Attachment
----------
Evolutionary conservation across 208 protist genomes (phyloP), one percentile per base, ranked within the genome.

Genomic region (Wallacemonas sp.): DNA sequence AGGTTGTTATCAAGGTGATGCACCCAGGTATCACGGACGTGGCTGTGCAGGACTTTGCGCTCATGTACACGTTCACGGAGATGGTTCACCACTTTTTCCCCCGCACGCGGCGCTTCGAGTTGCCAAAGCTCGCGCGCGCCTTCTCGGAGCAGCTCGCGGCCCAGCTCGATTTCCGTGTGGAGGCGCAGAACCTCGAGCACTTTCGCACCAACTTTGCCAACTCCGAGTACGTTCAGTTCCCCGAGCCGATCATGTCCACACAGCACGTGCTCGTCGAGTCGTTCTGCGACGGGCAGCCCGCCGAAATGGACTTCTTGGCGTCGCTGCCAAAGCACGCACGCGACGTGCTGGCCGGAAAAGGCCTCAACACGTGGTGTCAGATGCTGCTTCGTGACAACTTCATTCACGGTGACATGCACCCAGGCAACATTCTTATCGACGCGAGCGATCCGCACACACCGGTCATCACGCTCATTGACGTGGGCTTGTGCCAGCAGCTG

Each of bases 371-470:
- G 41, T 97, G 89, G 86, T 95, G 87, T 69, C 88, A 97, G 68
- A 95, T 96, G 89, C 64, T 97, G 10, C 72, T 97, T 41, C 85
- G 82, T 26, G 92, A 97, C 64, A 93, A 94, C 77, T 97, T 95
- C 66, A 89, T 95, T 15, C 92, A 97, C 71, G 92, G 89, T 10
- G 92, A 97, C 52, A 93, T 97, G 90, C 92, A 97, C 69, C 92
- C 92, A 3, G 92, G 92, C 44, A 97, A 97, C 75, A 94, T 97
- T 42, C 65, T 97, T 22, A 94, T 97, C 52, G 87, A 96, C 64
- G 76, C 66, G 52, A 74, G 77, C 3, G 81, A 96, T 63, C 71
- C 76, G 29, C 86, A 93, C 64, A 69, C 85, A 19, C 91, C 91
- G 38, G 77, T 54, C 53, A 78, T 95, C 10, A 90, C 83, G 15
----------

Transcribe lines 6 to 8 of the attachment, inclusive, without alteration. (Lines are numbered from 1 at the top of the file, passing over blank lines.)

- G 82, T 26, G 92, A 97, C 64, A 93, A 94, C 77, T 97, T 95
- C 66, A 89, T 95, T 15, C 92, A 97, C 71, G 92, G 89, T 10
- G 92, A 97, C 52, A 93, T 97, G 90, C 92, A 97, C 69, C 92